This episode, by this bit, does an excellent job of justifying Discovery's existence as part of the original timeline's continuity. It's not the only acknowledgement this takes place in the "Prime" universe as we find out the Constitution-class starship is already in service as well as the Enterprise in particular. This opens up the possibility of Christopher Pike showing up on the show and possibly a recast Spock (albeit I'd hope they'd get Zachery Quinto for the role if possible). Discovery broke a lot of rules and continuity at the start and while I was okay with this, I think these nods will help bring more continuity-obsessed Trekkies to its table.

An age appropriate romance in Star Trek!
    The biggest change in character is the discovery Captain Lorca (Jason Isaacs) isn't playing with a full deck. After the destruction of his previous command, at his own hand, we suspected he was feeling tremendous guilt but we discover now he's actually got full-blown PTSD. A disorder which means he shouldn't be commanding the Discovery, which Admiral Cornwell (Jayne Brook) decides after he pulls a phaser from under his pillow and almost disintegrates her. The fact she's both his ex-lover and a old academy friend who has been covering for him explains a great deal but also makes his decision at the end of the episode all the more reprehensible. It will take a lot to redeem Captain Lorca from it if he's redeemable at all.

    So, do I think the character of Ash Tyler (Shazad Latif) is actually Voq the Klingon? Yes, I'm pretty much certain of it unless Captain Lorca somehow turns out to be him. There's a lot of little hints which general audiences would miss like, "You fight like a Klingon" and him having met Michael Burnham before. I think the fact he's probably going to sleep with Michael Burnham is going to make the revelation all the more disturbing in the long run but I also believe it's going to seal the fake-Tyler's fate. Thankfully, this show doesn't seem to hesitate in killing off characters.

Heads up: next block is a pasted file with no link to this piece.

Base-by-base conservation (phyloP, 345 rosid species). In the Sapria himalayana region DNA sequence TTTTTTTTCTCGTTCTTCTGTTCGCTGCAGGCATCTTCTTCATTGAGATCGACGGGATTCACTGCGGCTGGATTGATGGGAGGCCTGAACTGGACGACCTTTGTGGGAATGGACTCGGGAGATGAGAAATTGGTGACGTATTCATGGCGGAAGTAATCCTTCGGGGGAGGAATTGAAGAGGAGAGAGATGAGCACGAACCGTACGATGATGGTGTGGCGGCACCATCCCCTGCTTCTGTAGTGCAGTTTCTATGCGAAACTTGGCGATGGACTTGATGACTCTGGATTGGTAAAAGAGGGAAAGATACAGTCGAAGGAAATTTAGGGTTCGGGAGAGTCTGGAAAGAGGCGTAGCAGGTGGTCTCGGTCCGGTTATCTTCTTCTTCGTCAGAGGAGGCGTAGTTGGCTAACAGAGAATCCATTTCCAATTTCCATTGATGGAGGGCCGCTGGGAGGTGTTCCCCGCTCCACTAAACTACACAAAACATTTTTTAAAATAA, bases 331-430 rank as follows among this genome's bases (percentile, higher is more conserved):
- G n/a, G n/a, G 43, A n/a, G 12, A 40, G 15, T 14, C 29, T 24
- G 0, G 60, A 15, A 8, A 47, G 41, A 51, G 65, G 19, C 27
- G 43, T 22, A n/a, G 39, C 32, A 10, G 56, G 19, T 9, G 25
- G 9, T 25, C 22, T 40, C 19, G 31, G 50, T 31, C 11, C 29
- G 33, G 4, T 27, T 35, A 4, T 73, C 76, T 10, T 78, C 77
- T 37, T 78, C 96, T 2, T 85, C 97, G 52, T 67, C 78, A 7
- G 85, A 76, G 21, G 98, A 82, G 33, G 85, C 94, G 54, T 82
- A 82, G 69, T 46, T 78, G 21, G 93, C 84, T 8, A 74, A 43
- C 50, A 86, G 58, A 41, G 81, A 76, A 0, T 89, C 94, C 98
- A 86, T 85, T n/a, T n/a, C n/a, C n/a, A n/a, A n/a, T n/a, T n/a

The Vulcan haircut needs to be modified for women.
     Some people have issues with the depiction of the Vulcans in the show, apparently not happy there's now a bunch of terrorists in a species known for its pacifism. I, on the hand, remember "Amok Time" showed there was a dark side to the Vulcan race which they kept hushed up but was always there. Basically, I both love as well as admire the Vulcan race both from an in and out of universe perspective but I also think it's important not to paint with too broad of a brush. Tibet is a country which has many wonderful qualities but it also had a dark side and so do the Vulcans. Besides, not all Vulcans are racists or terrorists, we know that.

    In conclusion, this was an excellent episode but raises more issues than it resolves. My biggest complaint is the fact the Klingons take an opportunity of peace talks to once more engage in an act of deception as well as murder. I know Klingon honor has been flexible before but this is getting to the point it's observed more in breach than obedience. We really need someone who has some code of behavior to show up soon.